Just Deserts

Seven years after the Gulf War, Paul William Roberts's The Demonic Comedy draws a punch line in the sand

News from Baghdad: The New York Post reported last week that Saddam Hussein ordered a liposuction machine as one of the "essential medical supplies" allowed under humanitarian agreements. Also requested, a U.N. official confirmed, was $209,000 worth of teeth-bleaching equipment. Allegations that Hussein is attempting to secure silicone breast implants have not been corroborated. Though war, at last check, remains ugly business, the embargo, starvation, and ruin that have made up its aftermath in Baghdad and across Iraq might look better for a few cosmetic touch-ups.

So it goes some seven years after our cakewalk across the Kuwaiti desert as the barbarity of the punishment outlives the ignominy of the crime. For a small group of hand-wringers and Nation subscribers, this course of events--the things our country will do in the service of nationless oil conglomerates under our name--is lamentable, distressing, shameful. For an even smaller number, like British writer Paul William Roberts, there is comedy to be found in these errors. That's the starting point for Roberts's travelogue, The Demonic Comedy: Some Detours in the Baghdad of Saddam Hussein. A megalomaniacal dictator and his sadistic regime meet a terrible opponent with seemingly limitless military powers; utter devastation ensues. (Cue laugh track.)

Roberts first visited Iraq in May of 1990 as an observer of a pan-Arab summit. It is here that Roberts reveals one of his first humorous devices: He will have the natives speak with wrong the words order of, and show us how their accents cause ridiculous malapropisms. For instance, Ahmed, the Egyptian delegate Roberts accompanies to the conference, announces that he is excited about the trip because he believes "Iraqi women all are wars" or "hoo-rezz," as he repeats it--and that "betting-you-buttock-dollaris...We will being for the far-out time, us!" Roberts cops to the charge of making his hosts sound moronic for our entertainment; to his credit, he also renders his fellow British and Aussie correspondents in dialect.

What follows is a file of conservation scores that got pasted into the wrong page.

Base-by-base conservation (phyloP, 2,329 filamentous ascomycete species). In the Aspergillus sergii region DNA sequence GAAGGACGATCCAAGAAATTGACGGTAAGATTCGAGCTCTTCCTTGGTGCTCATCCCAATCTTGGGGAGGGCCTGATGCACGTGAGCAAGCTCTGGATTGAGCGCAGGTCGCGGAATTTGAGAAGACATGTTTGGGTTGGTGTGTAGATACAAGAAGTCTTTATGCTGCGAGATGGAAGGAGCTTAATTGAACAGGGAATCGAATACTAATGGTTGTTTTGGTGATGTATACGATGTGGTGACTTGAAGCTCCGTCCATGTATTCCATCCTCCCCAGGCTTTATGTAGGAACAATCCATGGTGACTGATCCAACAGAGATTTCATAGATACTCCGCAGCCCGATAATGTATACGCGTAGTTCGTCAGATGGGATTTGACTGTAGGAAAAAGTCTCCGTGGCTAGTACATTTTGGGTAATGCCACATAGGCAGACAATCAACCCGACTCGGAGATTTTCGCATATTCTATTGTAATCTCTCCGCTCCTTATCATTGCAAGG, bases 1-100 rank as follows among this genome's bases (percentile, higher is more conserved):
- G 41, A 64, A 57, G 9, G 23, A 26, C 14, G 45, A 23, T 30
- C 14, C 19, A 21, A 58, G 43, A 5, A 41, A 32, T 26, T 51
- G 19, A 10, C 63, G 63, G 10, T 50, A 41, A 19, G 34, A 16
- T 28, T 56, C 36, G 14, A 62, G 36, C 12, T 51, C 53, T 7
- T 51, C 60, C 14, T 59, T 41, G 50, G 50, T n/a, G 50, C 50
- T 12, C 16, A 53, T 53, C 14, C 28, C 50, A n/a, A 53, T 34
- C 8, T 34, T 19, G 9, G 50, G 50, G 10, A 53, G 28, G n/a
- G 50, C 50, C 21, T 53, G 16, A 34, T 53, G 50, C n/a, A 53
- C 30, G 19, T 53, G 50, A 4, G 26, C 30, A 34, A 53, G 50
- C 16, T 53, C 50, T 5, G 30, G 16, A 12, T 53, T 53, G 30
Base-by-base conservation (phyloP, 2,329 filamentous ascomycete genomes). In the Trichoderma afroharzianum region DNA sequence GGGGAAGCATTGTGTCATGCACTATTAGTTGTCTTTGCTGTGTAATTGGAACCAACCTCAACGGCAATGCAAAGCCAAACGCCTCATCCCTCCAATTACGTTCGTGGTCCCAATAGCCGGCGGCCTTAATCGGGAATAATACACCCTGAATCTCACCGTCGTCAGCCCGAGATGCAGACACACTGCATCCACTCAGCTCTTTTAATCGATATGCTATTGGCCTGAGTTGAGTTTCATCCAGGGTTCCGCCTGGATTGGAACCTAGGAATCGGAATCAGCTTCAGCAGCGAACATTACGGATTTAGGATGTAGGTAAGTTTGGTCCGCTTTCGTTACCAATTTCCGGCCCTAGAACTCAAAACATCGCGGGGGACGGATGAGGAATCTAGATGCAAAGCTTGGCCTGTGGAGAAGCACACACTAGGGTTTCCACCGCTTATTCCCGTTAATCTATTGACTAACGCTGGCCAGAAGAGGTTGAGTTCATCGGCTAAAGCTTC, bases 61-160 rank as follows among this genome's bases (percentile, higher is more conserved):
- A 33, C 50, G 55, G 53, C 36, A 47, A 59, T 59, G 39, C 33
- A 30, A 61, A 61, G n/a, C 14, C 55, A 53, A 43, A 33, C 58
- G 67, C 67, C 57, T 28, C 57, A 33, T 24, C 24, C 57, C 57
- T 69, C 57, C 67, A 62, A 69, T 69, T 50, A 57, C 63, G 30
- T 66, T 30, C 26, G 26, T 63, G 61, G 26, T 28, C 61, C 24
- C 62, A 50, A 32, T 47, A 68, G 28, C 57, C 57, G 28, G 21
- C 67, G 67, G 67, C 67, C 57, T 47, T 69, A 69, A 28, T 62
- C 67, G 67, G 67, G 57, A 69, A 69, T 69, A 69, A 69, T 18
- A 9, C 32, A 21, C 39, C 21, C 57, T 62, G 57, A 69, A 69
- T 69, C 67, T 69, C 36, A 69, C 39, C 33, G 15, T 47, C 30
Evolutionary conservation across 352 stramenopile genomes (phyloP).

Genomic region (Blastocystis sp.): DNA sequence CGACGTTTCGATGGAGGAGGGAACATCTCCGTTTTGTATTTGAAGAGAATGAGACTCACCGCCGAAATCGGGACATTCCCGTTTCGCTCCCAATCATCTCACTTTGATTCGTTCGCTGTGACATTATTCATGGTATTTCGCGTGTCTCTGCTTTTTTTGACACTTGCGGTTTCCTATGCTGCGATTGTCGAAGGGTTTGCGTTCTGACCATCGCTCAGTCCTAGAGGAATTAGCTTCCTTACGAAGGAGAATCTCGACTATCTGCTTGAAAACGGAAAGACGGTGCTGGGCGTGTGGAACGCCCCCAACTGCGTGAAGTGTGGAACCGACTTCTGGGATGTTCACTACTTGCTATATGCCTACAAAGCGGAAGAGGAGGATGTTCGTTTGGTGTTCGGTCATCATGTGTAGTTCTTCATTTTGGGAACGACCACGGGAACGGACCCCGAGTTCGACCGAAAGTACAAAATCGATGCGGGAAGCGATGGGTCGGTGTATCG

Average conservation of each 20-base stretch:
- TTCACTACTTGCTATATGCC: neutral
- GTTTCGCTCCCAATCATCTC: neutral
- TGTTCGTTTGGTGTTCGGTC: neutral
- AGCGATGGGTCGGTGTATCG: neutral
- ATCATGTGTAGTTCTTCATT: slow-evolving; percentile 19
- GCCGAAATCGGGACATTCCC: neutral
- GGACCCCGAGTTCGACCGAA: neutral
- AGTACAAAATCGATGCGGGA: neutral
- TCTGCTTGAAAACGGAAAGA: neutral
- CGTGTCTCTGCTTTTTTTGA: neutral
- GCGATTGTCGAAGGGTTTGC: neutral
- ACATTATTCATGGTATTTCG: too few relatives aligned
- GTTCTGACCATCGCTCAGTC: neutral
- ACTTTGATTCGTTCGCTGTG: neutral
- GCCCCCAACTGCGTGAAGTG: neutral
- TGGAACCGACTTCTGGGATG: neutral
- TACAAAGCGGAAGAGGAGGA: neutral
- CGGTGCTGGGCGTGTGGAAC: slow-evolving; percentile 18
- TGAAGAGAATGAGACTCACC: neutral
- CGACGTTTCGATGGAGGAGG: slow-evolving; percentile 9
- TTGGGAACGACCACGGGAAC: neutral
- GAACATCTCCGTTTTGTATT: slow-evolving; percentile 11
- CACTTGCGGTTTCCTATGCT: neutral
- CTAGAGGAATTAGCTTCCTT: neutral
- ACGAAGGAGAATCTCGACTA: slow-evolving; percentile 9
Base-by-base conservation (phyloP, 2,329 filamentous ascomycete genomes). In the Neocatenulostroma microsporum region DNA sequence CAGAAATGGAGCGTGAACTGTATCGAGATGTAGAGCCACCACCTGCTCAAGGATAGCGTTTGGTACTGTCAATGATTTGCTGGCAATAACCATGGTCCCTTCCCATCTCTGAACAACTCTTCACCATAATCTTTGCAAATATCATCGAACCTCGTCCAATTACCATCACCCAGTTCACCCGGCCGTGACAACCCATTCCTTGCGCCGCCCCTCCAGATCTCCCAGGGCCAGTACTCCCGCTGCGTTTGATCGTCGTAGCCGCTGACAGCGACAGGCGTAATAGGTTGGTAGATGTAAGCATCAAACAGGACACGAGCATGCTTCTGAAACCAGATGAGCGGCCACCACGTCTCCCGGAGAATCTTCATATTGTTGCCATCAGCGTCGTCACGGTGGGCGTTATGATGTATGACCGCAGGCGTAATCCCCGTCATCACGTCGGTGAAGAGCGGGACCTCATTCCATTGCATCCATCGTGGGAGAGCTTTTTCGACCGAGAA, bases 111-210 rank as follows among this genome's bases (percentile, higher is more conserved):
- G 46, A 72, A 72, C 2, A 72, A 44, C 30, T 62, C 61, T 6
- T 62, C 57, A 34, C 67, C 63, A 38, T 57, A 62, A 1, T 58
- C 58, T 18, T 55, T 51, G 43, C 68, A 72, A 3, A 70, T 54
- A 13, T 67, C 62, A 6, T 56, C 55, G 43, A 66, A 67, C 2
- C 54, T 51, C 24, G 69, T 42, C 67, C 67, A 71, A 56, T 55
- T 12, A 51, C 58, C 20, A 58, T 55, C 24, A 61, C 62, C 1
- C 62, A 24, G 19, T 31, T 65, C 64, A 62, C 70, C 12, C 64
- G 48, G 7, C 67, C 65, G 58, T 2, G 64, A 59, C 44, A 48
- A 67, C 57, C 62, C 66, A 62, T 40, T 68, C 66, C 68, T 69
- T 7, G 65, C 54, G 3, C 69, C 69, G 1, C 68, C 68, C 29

True to Ahmed's prediction, Roberts applies himself to finding a far-out time, picking up a copy of Saddam Hussein: A Biography for mere pennies at a gift shop (the cult of personality is omnipresent). The author's knowledge of Arab history proves fairly considerable as he relays the rise to power of a man with a fourth-grade education--a military strongman who never served as a soldier. What distinguishes Saddam, Roberts observes, is his ruthlessness--an impression that is reinforced when the leader summons him to the presidential compound for an interview. A bizarre experience, this--especially after Roberts swallows an unidentifiable gray tablet to rid himself of a hangover. So it comes to pass that Roberts meets the Butcher of Baghdad while tripping on a megadose of Ecstasy. (Which explains this first impression: "He was sitting behind the kind of gilt-shanked baroque desk that looks as if it will start cantering about the room whinnying at any moment.")